Story of "alien abduction" of New England couple published as first convincing case of "face-to-face" meetings with aliens.

Phillip Klass, of Aviation Week magazine, proposes (then quietly withdraws) ball lightning as explanation for many UFO reports.

1967

American Institute of Aeronautics and Astronautics (AIAA) establishes UFO subcommittee.

Wesleyan University offers first credit course on UFOs.

Soviet TV announcement reveals short-lived non-governmental UFO group.

1968

House Science & Astronautics Committee holds one-day UFO symposium.

NICAP publishes series of once-classified Blue Book status reports, proving unclassified UFO information had long been withheld from public.

1969

Final report of University of Colorado UFO study combines negative summary with positive portions of text.

U.S. Air Force uses University of Colorado report as basis for closing Project Blue Book.

Air Force scientist quantifies temperature inversions, concluding that few, if any, UFO sightings are caused by mirages.

Annual meeting of American Association for the Advancement of Science (AAAS) includes UFO session despite strenuous objections from Donald Menzel.

Mutual UFO Network (MUFON) established by Walter Andrus to stress field investigations.

1973

Last (so far) wide-spread American UFO wave highlighted by abduction of two fishermen in Pascagoula, Mississippi.

Center for UFO Studies established by disillusioned former USAF consultant Dr. J. Allen Hynek.

1975

Project Blue Book case files made available to the public at the National Archives, though names of all witnesses were censored.

1976

Amended Freedom of Information Act opens door to some previously classified UFO documents, but to almost none classified Top Secret or higher.

Committee for the Scientific Investigation of Claims of the Paranormal (CSICOP) formed to attack promoters of what it considers anti-science.

1978

First witnesses to 1947 Roswell crash are interviewed, including ex-Intelligence officer Jesse Marcel who handled wreckage.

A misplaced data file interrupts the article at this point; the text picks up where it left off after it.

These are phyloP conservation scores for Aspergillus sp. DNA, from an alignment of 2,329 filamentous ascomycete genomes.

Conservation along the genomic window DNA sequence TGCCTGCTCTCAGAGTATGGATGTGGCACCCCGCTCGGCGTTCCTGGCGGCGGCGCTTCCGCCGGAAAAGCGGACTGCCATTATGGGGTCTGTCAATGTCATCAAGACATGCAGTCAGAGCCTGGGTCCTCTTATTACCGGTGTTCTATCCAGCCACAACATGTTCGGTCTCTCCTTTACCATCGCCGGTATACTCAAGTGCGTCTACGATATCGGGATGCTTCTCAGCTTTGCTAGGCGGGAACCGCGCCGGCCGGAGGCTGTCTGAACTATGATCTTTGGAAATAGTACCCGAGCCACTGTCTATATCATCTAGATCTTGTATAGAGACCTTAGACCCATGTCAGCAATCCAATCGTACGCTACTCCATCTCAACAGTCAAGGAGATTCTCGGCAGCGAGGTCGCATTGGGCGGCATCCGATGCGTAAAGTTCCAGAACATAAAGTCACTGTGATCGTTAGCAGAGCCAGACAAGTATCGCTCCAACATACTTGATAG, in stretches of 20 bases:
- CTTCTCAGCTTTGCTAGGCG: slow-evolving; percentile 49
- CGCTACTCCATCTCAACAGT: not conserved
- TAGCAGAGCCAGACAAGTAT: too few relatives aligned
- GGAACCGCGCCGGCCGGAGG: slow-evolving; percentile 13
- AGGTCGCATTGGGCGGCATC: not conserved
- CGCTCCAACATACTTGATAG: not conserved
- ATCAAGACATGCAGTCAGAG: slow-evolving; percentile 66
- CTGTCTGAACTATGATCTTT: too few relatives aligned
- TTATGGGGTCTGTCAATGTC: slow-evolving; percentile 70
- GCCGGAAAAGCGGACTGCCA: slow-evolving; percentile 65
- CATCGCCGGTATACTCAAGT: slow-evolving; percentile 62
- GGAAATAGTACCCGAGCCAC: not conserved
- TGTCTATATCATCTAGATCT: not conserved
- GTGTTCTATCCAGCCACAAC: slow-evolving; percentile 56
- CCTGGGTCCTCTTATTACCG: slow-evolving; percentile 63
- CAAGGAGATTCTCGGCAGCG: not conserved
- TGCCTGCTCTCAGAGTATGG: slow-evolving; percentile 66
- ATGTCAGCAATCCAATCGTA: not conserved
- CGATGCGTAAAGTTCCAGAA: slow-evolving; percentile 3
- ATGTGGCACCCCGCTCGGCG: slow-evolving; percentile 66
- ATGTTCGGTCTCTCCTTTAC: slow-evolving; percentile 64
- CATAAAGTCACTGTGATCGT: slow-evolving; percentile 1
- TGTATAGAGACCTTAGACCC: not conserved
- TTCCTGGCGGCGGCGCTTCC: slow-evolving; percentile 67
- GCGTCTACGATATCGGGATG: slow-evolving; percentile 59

1979

Fund for UFO Research incorporated by Richard Hall, Tom Deuley, Bruce Maccabee to provide funding for scientific research.

1983

Study of eight "alien abductees" by clinical psychologist is published by Fund for UFO Research, revealing lack of mental problems that might explain their stories.

1987

Publication of best-selling books by Whitley Streiber ("Communion") and Budd Hopkins ("Intruders") ignites world-wide interest in "alien abductions."

Allegedly-official MJ-12 report describes recovery of crashed alien craft at Roswell in 1947, but remains highly controversial.

1991

Poll by The Roper Organization suggests that as many as 4,000,000 adult Americans could be "alien abductees".

1992

Four-day conference on "alien abductions" held at Massachusetts Institute of Technology includes chairmen of university psychology departments and directors of mental health groups.

1993

UFO Research Coalition formed by MUFON, CUFOS and Fund for UFO Research to manage joint programs.

1995

Air Force announces that wreckage recovered near Roswell in 1947 was not a weather balloon, but was from then-secret Project Mogul cluster of weather balloons.

General Accounting Office investigation into Roswell crash concludes: "The debate over what crashed at Roswell continues."

1997

U.S. Air Force attempt to discount reports of small bodies found in conjunction with 1947 Roswell crash produces press backlash.

Rockefeller-sponsored conference of scientists nervously concludes UFOs are worthy of study.

Central Intelligence Agency claims thousands of UFO reports were caused by secret high-altitude spy planes, even though they couldn't be seen from the ground.

1998

Uncensored microfilms of Project Blue Book case files found at National Archives.